formed laryngoscopy in 83 of 112 patients, either at the time tracheostomy and the illness population.
of tracheostomy performance or upon extubation. In those who The analyzed studies varied in their definitions of early
received a tracheostomy, 41 underwent laryngoscopy at the time tracheostomy, ranging from 2 to 8 days after intubation.
of decannulation. They found a nonsignificant trend toward a Table 4 summarizes the incidence of pneumonia, length of
higher incidence of airway ulceration and inflammation in the ventilation, length of ICU stay, and hospital mortality based
late tracheostomy group. Specifically, they found a 35.3% inci- on the timing of the early tracheostomy. We did not find a
dence of vocal cord ulceration in the early tracheostomy group significant difference in any of the outcomes of interest
compared with 67.6% in the late tracheostomy group, while based on the timing of tracheostomy.
subglottic inflammation was found in 0% and 39.3% of the The studies encompassed a variety of patients, including
early and late tracheostomy groups, respectively. The incidence trauma, neurological, medical, and mixed medical, and sur-
of ulceration and inflammation at other laryngotracheal sites is gical. Therefore, subgroup analysis was performed with
shown in Table 3. Patients who were symptomatic or had an regard to the etiology of critical illness to determine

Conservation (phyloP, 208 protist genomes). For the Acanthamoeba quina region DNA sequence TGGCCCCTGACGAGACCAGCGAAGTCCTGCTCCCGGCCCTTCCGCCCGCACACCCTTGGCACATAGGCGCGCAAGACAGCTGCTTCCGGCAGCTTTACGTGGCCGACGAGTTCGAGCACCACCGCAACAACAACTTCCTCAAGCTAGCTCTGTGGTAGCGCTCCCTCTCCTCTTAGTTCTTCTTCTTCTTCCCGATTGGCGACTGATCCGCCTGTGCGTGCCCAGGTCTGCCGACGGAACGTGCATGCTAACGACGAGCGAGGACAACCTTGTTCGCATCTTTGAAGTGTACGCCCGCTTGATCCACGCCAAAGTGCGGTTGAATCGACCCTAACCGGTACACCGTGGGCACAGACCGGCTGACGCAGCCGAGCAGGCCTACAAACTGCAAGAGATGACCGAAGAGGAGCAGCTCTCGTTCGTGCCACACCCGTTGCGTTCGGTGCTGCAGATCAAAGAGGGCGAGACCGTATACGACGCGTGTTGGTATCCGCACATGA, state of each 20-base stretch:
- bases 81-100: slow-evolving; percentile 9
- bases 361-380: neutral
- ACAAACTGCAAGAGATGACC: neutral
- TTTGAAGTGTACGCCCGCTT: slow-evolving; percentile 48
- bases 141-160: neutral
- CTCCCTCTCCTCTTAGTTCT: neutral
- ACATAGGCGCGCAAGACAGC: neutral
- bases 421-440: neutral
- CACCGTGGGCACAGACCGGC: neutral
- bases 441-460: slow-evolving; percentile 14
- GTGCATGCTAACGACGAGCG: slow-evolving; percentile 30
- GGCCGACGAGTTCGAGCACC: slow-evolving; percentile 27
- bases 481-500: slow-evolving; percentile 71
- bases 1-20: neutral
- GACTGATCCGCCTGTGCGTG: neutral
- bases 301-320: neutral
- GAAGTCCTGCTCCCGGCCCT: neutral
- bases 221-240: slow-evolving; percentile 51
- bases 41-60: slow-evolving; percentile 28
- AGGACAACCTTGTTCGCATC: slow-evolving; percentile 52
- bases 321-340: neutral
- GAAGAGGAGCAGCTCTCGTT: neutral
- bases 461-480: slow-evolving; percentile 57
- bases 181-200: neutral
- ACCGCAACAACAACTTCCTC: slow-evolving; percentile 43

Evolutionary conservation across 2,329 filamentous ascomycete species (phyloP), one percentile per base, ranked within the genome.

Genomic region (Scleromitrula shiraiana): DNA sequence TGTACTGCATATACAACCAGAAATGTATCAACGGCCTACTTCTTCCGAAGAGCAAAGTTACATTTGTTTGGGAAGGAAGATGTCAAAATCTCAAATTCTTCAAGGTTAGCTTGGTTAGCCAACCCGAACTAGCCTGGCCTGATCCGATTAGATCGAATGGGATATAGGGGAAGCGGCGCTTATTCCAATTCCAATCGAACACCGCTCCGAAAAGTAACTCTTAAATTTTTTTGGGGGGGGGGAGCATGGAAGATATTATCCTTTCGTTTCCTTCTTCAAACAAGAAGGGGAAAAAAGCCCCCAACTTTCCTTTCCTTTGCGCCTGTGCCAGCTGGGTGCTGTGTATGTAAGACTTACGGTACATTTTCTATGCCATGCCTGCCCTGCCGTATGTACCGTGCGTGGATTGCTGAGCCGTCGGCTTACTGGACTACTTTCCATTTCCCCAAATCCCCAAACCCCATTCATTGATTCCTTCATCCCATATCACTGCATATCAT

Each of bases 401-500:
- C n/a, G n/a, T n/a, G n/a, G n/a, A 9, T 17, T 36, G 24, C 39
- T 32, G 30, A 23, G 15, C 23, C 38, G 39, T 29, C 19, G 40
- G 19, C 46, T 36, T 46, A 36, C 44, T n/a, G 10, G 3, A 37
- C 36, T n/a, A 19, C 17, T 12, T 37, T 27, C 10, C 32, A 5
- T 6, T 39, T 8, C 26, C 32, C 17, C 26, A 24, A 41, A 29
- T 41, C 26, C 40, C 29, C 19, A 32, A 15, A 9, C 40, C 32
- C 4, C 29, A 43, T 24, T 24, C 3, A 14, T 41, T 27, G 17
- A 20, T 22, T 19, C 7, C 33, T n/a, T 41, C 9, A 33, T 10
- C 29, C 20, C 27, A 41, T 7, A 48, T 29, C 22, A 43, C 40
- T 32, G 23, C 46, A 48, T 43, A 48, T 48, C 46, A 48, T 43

initial injury of Lindholm class II or worse were reassessed at 3 whether specific populations of patients were more likely to
to 5 months. No evidence of late complications was found in benefit from an early tracheostomy. A pooled analysis did
either the early or late tracheostomy group. Rumbak et al18 per- not find a significant difference in outcomes based on the
formed airway assessments via bronchoscopy at the time of tra- etiology of illness.
cheostomy or extubation and at 10 weeks postintubation. There
was a trend toward higher rates of late tracheal stenosis in the
early tracheostomy group compared with the late tracheostomy Discussion
group (68.3% vs 38.3%); however, this was not statistically sig- Our meta-analysis suggests that when performed within 7
nificant. Finally, Dunham and LaMonica16 assessed for laryngo- days, an early tracheostomy leads to a decreased length of
tracheal injury using flexible laryngoscopy following extubation ICU stay compared with late tracheostomy. No difference was
or decannulation. However, unlike the other 2 studies, they seen in hospital mortality. A pooled analysis could not be per-
assessed only patients who were symptomatic of upper airway formed for the incidence of pneumonia and length of mechani-
obstruction. They found early laryngotracheal injury in 17.6% cal ventilation secondary to significant heterogeneity. The
and 12.5% of the early and late tracheostomy groups, respec- incidence of pneumonia as well as the length of mechanical
tively. This difference was not significant. Outcomes regarding ventilation reported by the reviewed studies varied in direction,
late laryngotracheal injury were not reported. with some reporting a benefit while others reported a detriment
Liu et al 225

Table 4. Outcomes Based on Timing of Early Tracheostomy.